Assets: Someone with $1,000,000 in savings today cannot buy a car using credit if she does not have a credit card. And even if she has a credit card, if she has limited credit, because she just got the card, she will pay a big penalty, with a high-interest rate. Measuring what an individual has solves that.

Behavior: Someone who has saved 30% of his paycheck for the last 10 years, but never opened a credit card, has no credit history. If that paycheck was only $50/month, that is clearly a very trustworthy individual. And there are other indicators that are also highly relevant, if less obvious. Say, for example, that he additionally never missed a class in college, has a 401K, and spends roughly the same amount every month?

Reputation: On the social web, there are signals about who an individual is that are understood by the collection of her network. Do her friends have stable behaviors? Are there people with data trails who can vouch for her? That local store-owner would want to know that the person they are opening a tab for isn’t a stranger to the community, and so measuring that activity is, itself, an indicator.

The credit score, and credit system more generally, is broken today. A system that strictly relies on liabilities, leaves out millions of trustworthy individuals who deserve access to credit. And as our financial system increasingly moves online, and credit becomes more and more central to access to bigger purchases, this is a social issue. At Collaborative Fund, we love discovering startups whose products are radically inclusive; it’s my favorite goal of technology. And one of the most effective ways to achieve that is through credit. We will announce some investments in this category soon, so stay tuned.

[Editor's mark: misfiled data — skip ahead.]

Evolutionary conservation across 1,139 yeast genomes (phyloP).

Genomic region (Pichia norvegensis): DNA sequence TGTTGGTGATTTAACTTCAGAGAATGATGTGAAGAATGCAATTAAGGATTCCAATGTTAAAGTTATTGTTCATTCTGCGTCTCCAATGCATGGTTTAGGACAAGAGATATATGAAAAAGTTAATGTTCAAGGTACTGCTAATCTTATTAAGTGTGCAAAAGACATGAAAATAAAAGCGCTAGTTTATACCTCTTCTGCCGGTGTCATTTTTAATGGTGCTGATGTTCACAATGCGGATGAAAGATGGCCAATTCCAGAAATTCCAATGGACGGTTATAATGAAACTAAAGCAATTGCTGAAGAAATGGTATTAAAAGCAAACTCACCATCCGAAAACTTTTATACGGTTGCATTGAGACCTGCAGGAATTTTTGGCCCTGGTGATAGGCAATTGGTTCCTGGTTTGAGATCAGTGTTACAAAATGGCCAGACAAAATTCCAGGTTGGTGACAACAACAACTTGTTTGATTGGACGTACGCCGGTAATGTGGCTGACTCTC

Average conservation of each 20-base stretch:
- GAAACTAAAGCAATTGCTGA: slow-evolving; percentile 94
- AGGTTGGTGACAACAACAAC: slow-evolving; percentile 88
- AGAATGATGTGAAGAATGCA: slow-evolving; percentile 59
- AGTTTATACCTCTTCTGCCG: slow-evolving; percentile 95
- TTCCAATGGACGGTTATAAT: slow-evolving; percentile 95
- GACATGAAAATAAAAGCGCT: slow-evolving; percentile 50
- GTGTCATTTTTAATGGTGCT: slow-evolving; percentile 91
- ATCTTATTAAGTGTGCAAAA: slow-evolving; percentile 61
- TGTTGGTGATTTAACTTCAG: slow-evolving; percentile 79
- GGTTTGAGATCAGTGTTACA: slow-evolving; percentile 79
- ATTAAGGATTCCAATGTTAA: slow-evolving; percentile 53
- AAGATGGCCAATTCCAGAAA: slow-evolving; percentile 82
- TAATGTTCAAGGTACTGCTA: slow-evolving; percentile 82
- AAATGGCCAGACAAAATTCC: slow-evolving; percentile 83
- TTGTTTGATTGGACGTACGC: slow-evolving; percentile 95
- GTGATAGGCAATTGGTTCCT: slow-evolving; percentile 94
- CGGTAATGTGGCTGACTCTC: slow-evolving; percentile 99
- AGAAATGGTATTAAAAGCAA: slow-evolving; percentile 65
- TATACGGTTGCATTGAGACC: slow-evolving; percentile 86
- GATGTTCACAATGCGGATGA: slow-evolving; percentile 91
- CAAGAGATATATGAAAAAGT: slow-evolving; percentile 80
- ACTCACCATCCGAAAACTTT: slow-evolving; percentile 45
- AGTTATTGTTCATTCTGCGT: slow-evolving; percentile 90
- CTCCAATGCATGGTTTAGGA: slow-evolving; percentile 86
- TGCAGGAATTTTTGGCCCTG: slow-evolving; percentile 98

Parting thought: did you know that a big part of the popularity of payday lending isn’t the immediate cash, but the fact that the lenders develop warm, personal relationships with their customers in a local vernacular? It’s a more inclusive experience than a commercial bank. Loosening up credit does not have to mean making it riskier, nor does it have to be a matter of Fed policy. Just by being empathetic, and framing the data we are already capturing, we can provide risk-adjusted credit to the millions of Americans who don’t yet have it, but deserve it.

Discuss on our subreddit.

I sometimes wonder if luck may be weirdly harder to come by these days when so much of the world is discoverable without actually moving, when gut instinct often feels as though it’s been replaced by SEO results, or Klout score ratings, or Facebook profiles, or Instagram accounts. Not that I don’t enjoy these things also, or that I pine for the days before Seamless (I don’t), it’s just that I think it may be more difficult to rely on timing and opportunity as a way to get by when nearly every new lifestyle development is geared toward scheduling our lives in an increasingly streamlined fashion. We know so much all the time and we have come to depend so heavily on that access to knowledge, if not our own then the group’s, that we don’t spend any great time not-knowing. These days, not-knowing actually requires a determined effort. And yet there is so much power and opportunity to be had in the not knowing.